6. Lack of Integration
Once ERP is implemented or about to be implemented, it is very important that key business processes covers areas related to feasibility, requirements, prototyping and implementation ERP functionalities. These areas are the source of many issues in ERP implementation.
Further, ERP implementations increasingly include technical work through enhanced configuration features and the need for extensive integration with other systems (for example financial, supply chain or quality software & tools).
Another example would be old metrics which was life blood to measure the business is no more available as they used, hence, process and systems functionalities must fit each other for proper integration.
7. Lack of Change Management
It is very easy to take for granted that all employees will accept that implementing ERP system is ‘Good Thing’! It might not be the case when you talk to the employer who is using the same old system for the last 10 years and feels the things he/she is doing a fine job for business and customers with the old system.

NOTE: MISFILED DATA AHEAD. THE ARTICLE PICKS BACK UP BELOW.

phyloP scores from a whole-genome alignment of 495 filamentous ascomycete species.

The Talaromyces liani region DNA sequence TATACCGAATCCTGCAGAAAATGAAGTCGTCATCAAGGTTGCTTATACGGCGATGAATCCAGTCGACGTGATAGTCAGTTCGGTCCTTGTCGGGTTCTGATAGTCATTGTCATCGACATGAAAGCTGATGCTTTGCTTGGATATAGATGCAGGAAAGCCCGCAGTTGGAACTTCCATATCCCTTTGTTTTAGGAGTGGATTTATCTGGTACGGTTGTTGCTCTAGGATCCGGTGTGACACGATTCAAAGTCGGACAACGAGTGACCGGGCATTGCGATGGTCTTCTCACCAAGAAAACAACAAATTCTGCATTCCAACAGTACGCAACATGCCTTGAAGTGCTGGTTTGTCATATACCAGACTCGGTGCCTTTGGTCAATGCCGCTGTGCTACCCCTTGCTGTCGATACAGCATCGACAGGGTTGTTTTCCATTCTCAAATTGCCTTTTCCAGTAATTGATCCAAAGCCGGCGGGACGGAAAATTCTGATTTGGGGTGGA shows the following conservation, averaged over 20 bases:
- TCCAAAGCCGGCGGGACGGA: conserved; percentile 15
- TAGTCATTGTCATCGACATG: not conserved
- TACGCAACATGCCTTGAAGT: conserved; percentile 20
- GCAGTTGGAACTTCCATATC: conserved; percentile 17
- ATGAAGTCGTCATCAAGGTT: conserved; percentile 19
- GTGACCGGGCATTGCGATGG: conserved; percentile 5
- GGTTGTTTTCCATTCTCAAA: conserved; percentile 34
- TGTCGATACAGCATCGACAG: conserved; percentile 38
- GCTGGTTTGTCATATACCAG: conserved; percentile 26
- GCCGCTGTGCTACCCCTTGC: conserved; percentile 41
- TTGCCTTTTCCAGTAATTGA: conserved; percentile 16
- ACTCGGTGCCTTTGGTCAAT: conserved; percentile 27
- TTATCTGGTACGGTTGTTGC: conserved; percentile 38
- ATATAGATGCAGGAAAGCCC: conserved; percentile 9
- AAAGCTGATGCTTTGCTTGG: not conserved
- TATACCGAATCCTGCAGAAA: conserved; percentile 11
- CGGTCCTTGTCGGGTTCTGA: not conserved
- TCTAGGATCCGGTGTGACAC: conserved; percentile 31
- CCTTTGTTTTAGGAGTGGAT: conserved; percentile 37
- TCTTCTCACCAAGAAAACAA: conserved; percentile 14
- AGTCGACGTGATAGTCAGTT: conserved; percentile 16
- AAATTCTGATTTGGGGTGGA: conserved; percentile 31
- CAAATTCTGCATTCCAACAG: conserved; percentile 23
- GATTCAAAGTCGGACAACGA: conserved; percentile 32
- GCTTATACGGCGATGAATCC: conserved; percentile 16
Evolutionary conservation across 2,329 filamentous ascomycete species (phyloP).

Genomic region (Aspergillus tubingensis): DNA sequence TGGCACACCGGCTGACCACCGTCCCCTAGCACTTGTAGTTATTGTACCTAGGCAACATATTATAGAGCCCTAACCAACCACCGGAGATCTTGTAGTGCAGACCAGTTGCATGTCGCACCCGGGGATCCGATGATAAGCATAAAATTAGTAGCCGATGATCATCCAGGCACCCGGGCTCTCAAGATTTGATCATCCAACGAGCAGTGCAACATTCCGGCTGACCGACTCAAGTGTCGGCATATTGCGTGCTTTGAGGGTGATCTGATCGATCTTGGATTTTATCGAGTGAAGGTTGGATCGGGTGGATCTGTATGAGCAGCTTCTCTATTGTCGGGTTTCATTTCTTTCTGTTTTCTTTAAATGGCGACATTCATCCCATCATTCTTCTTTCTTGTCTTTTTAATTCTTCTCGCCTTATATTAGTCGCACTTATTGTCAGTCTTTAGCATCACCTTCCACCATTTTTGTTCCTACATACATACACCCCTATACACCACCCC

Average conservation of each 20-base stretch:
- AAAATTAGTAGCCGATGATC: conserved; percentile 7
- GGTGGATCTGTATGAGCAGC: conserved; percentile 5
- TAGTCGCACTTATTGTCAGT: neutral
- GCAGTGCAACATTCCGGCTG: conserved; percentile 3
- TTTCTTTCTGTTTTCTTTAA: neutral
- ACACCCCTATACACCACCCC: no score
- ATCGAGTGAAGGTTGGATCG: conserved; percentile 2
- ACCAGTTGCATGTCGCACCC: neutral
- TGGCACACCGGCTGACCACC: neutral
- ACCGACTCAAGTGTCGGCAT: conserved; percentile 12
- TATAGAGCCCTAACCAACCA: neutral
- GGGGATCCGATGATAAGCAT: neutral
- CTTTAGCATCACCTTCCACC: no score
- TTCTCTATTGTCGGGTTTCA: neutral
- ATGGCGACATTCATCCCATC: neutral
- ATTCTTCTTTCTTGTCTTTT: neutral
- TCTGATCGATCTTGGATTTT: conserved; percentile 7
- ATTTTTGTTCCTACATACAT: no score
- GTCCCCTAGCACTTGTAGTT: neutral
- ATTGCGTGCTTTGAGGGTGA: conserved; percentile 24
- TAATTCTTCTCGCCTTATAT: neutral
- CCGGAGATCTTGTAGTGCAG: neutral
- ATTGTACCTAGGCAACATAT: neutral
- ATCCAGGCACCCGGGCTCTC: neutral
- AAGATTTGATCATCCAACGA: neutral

These people firmly believe “If it ain’t broke, don’t fix it”
The people who know most in business and are very good at their job sometimes can be the biggest road block of new system deployment and can come up with all possible reasons why it will not work as they know the business inside out! Hence, imposing significant ERP implement risk.
Therefore, it is important to launch a change in management program to make them understand why business and them have to go through the pain and why the grass is greener on the other side.
8. Poor Technology Planning